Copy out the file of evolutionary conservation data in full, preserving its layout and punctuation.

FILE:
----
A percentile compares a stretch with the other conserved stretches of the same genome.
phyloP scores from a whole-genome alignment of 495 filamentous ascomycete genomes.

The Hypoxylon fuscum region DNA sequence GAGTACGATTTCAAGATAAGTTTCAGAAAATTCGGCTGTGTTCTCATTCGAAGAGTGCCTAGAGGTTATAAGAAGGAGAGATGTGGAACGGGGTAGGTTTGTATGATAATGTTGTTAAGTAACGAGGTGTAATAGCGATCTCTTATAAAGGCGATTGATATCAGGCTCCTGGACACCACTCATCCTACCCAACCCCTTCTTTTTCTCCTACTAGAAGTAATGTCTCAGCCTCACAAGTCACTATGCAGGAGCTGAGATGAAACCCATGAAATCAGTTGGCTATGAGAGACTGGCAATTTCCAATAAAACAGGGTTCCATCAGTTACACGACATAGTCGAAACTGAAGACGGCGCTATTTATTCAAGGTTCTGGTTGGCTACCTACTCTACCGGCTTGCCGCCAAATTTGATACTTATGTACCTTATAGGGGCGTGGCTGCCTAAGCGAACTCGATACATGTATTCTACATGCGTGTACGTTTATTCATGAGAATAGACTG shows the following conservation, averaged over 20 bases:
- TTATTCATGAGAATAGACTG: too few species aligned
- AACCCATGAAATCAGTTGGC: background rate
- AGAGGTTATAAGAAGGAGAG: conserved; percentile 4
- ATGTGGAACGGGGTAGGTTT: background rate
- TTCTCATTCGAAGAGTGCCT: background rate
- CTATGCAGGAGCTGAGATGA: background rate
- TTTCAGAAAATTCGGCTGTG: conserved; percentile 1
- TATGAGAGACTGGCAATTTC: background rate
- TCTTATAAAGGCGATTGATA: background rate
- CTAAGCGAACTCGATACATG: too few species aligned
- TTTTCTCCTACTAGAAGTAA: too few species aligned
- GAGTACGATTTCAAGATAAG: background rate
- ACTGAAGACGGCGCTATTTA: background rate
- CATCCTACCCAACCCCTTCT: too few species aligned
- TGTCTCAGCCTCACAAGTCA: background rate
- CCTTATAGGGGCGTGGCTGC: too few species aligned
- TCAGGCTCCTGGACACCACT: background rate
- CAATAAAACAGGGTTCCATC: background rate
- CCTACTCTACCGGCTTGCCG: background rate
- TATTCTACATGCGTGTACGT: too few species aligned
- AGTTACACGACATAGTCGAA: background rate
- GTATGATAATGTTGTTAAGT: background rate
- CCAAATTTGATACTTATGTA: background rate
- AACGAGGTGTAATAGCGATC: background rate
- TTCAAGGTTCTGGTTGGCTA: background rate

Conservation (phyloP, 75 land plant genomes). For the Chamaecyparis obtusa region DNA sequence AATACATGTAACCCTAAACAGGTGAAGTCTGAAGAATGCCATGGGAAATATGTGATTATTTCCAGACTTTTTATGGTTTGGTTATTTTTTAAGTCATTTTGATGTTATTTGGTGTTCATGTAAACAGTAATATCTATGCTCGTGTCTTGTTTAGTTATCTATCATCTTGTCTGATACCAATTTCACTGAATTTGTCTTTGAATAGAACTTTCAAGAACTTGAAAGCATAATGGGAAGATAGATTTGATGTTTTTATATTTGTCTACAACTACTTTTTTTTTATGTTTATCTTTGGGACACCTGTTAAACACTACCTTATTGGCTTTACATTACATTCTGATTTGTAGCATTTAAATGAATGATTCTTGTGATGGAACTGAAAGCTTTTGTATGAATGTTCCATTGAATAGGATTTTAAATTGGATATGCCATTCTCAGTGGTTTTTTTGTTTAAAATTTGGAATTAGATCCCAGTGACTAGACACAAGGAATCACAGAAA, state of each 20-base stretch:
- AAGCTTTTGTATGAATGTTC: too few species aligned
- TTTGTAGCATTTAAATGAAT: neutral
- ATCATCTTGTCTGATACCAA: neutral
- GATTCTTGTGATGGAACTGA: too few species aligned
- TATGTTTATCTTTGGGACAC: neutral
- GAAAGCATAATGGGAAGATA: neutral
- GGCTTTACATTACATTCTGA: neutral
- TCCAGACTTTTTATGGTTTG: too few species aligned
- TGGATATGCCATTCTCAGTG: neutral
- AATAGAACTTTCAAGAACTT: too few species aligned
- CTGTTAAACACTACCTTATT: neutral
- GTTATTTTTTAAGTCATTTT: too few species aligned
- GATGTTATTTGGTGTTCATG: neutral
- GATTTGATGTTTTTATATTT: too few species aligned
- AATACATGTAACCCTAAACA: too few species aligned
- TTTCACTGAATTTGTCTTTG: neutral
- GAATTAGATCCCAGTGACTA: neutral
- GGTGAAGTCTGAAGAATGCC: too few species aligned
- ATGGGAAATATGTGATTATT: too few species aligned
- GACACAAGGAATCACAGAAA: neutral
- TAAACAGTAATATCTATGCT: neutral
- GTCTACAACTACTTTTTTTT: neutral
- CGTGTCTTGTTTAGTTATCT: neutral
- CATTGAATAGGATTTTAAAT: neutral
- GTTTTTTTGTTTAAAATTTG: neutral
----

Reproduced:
A percentile compares a stretch with the other conserved stretches of the same genome.
phyloP scores from a whole-genome alignment of 495 filamentous ascomycete genomes.

The Hypoxylon fuscum region DNA sequence GAGTACGATTTCAAGATAAGTTTCAGAAAATTCGGCTGTGTTCTCATTCGAAGAGTGCCTAGAGGTTATAAGAAGGAGAGATGTGGAACGGGGTAGGTTTGTATGATAATGTTGTTAAGTAACGAGGTGTAATAGCGATCTCTTATAAAGGCGATTGATATCAGGCTCCTGGACACCACTCATCCTACCCAACCCCTTCTTTTTCTCCTACTAGAAGTAATGTCTCAGCCTCACAAGTCACTATGCAGGAGCTGAGATGAAACCCATGAAATCAGTTGGCTATGAGAGACTGGCAATTTCCAATAAAACAGGGTTCCATCAGTTACACGACATAGTCGAAACTGAAGACGGCGCTATTTATTCAAGGTTCTGGTTGGCTACCTACTCTACCGGCTTGCCGCCAAATTTGATACTTATGTACCTTATAGGGGCGTGGCTGCCTAAGCGAACTCGATACATGTATTCTACATGCGTGTACGTTTATTCATGAGAATAGACTG shows the following conservation, averaged over 20 bases:
- TTATTCATGAGAATAGACTG: too few species aligned
- AACCCATGAAATCAGTTGGC: background rate
- AGAGGTTATAAGAAGGAGAG: conserved; percentile 4
- ATGTGGAACGGGGTAGGTTT: background rate
- TTCTCATTCGAAGAGTGCCT: background rate
- CTATGCAGGAGCTGAGATGA: background rate
- TTTCAGAAAATTCGGCTGTG: conserved; percentile 1
- TATGAGAGACTGGCAATTTC: background rate
- TCTTATAAAGGCGATTGATA: background rate
- CTAAGCGAACTCGATACATG: too few species aligned
- TTTTCTCCTACTAGAAGTAA: too few species aligned
- GAGTACGATTTCAAGATAAG: background rate
- ACTGAAGACGGCGCTATTTA: background rate
- CATCCTACCCAACCCCTTCT: too few species aligned
- TGTCTCAGCCTCACAAGTCA: background rate
- CCTTATAGGGGCGTGGCTGC: too few species aligned
- TCAGGCTCCTGGACACCACT: background rate
- CAATAAAACAGGGTTCCATC: background rate
- CCTACTCTACCGGCTTGCCG: background rate
- TATTCTACATGCGTGTACGT: too few species aligned
- AGTTACACGACATAGTCGAA: background rate
- GTATGATAATGTTGTTAAGT: background rate
- CCAAATTTGATACTTATGTA: background rate
- AACGAGGTGTAATAGCGATC: background rate
- TTCAAGGTTCTGGTTGGCTA: background rate

Conservation (phyloP, 75 land plant genomes). For the Chamaecyparis obtusa region DNA sequence AATACATGTAACCCTAAACAGGTGAAGTCTGAAGAATGCCATGGGAAATATGTGATTATTTCCAGACTTTTTATGGTTTGGTTATTTTTTAAGTCATTTTGATGTTATTTGGTGTTCATGTAAACAGTAATATCTATGCTCGTGTCTTGTTTAGTTATCTATCATCTTGTCTGATACCAATTTCACTGAATTTGTCTTTGAATAGAACTTTCAAGAACTTGAAAGCATAATGGGAAGATAGATTTGATGTTTTTATATTTGTCTACAACTACTTTTTTTTTATGTTTATCTTTGGGACACCTGTTAAACACTACCTTATTGGCTTTACATTACATTCTGATTTGTAGCATTTAAATGAATGATTCTTGTGATGGAACTGAAAGCTTTTGTATGAATGTTCCATTGAATAGGATTTTAAATTGGATATGCCATTCTCAGTGGTTTTTTTGTTTAAAATTTGGAATTAGATCCCAGTGACTAGACACAAGGAATCACAGAAA, state of each 20-base stretch:
- AAGCTTTTGTATGAATGTTC: too few species aligned
- TTTGTAGCATTTAAATGAAT: neutral
- ATCATCTTGTCTGATACCAA: neutral
- GATTCTTGTGATGGAACTGA: too few species aligned
- TATGTTTATCTTTGGGACAC: neutral
- GAAAGCATAATGGGAAGATA: neutral
- GGCTTTACATTACATTCTGA: neutral
- TCCAGACTTTTTATGGTTTG: too few species aligned
- TGGATATGCCATTCTCAGTG: neutral
- AATAGAACTTTCAAGAACTT: too few species aligned
- CTGTTAAACACTACCTTATT: neutral
- GTTATTTTTTAAGTCATTTT: too few species aligned
- GATGTTATTTGGTGTTCATG: neutral
- GATTTGATGTTTTTATATTT: too few species aligned
- AATACATGTAACCCTAAACA: too few species aligned
- TTTCACTGAATTTGTCTTTG: neutral
- GAATTAGATCCCAGTGACTA: neutral
- GGTGAAGTCTGAAGAATGCC: too few species aligned
- ATGGGAAATATGTGATTATT: too few species aligned
- GACACAAGGAATCACAGAAA: neutral
- TAAACAGTAATATCTATGCT: neutral
- GTCTACAACTACTTTTTTTT: neutral
- CGTGTCTTGTTTAGTTATCT: neutral
- CATTGAATAGGATTTTAAAT: neutral
- GTTTTTTTGTTTAAAATTTG: neutral